I’m sitting, draped in my mother’s georgette sari, hands folded demurely in my lap, gaze trained down at my feet like I was told to do. I’m hyper-conscious of everything right now. Who moves, who stares, what they say. I suppose he must feel the same way. This ladki-dekhna (meeting the girl’s family) business gives the jitters to everyone. To the prospective bride and groom the most.
The elders around us are mischievously laughing at their own lame jokes. It’s tedious sitting here this way, unnaturally still and acting unlike myself. But I have to because I’ve been warned of dire circumstances (read suspending my internet account, which by all means for me, is as good as a death sentence).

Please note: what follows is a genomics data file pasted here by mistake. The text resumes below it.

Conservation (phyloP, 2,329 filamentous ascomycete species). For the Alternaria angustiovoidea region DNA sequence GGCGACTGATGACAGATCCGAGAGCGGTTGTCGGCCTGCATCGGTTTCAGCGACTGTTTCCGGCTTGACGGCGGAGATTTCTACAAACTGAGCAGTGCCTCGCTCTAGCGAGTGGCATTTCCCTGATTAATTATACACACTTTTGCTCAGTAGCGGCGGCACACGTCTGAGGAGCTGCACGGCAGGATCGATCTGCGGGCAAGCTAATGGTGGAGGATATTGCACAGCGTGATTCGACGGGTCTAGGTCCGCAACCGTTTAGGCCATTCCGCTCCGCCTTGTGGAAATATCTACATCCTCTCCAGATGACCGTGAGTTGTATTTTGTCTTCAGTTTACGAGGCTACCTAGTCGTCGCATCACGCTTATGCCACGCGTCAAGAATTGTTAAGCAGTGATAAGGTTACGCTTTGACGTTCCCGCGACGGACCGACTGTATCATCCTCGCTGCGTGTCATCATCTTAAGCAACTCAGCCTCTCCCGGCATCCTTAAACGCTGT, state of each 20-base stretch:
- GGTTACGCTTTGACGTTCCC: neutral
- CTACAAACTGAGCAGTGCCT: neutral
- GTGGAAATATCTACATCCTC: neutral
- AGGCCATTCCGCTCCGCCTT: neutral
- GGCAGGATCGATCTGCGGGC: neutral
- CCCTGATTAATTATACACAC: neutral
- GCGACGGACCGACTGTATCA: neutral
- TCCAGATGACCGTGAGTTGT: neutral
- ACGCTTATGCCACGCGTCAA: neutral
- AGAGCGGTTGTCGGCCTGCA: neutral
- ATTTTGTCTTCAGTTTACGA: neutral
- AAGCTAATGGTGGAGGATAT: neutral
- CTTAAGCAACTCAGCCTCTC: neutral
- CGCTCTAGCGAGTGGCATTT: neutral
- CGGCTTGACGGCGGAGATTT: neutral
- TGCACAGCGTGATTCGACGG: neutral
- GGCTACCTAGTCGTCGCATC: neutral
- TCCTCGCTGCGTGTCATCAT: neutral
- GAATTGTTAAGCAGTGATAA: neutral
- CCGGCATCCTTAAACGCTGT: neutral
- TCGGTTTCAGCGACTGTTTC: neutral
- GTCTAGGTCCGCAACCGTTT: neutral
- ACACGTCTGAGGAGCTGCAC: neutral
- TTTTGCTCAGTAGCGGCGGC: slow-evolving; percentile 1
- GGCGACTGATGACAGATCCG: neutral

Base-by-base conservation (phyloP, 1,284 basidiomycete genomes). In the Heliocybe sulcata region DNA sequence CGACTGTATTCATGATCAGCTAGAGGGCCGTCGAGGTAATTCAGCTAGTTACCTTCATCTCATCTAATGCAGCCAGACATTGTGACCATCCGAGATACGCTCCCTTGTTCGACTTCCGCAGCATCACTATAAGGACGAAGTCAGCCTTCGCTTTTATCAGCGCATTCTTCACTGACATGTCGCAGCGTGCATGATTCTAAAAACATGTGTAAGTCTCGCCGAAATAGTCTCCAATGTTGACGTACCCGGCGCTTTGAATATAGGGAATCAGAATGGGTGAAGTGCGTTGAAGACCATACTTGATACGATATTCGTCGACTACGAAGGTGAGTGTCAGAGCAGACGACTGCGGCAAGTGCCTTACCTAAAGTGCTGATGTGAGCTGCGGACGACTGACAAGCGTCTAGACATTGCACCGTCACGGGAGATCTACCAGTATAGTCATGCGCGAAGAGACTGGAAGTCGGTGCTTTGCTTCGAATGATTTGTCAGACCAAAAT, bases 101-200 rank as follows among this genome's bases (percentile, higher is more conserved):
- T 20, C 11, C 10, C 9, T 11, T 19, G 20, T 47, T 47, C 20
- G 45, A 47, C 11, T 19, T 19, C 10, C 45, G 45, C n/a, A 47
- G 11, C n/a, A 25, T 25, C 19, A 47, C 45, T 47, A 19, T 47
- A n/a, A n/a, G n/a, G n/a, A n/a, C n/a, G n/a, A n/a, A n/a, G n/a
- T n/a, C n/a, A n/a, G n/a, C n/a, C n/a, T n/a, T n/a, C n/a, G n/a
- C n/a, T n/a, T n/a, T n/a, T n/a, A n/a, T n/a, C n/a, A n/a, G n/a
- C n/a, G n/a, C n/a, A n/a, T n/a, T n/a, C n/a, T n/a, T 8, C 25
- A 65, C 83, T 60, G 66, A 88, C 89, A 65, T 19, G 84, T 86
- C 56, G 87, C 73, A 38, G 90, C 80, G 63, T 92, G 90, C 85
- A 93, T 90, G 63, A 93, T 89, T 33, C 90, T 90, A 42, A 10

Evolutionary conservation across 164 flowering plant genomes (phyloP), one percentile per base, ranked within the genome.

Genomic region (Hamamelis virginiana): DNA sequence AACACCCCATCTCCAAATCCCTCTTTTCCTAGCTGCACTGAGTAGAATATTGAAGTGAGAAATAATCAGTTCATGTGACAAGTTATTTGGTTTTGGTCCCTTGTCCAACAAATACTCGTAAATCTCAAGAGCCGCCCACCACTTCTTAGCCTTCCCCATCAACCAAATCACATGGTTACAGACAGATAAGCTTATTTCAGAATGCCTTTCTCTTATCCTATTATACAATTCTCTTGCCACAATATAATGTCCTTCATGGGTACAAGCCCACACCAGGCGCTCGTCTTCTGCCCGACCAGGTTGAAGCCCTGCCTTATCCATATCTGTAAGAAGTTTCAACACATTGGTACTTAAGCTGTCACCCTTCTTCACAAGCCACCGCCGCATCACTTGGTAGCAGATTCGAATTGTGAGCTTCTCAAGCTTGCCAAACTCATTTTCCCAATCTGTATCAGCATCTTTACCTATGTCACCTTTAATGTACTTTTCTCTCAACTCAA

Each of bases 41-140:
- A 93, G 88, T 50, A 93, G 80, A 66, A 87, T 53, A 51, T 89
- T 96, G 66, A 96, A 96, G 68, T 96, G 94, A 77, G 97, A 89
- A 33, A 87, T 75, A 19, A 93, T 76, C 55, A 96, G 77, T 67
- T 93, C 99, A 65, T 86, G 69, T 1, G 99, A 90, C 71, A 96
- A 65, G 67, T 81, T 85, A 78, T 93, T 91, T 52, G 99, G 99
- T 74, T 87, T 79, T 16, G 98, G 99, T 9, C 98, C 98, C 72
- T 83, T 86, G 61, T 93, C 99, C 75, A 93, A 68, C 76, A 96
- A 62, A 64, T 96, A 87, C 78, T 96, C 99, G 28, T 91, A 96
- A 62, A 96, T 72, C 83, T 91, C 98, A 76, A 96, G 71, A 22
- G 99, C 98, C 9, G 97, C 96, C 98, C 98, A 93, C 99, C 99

‘I think the boy and girl should have a moment so they can talk, you know’, Buaji winks at my mother, who in turn responds with a devious smile. These…
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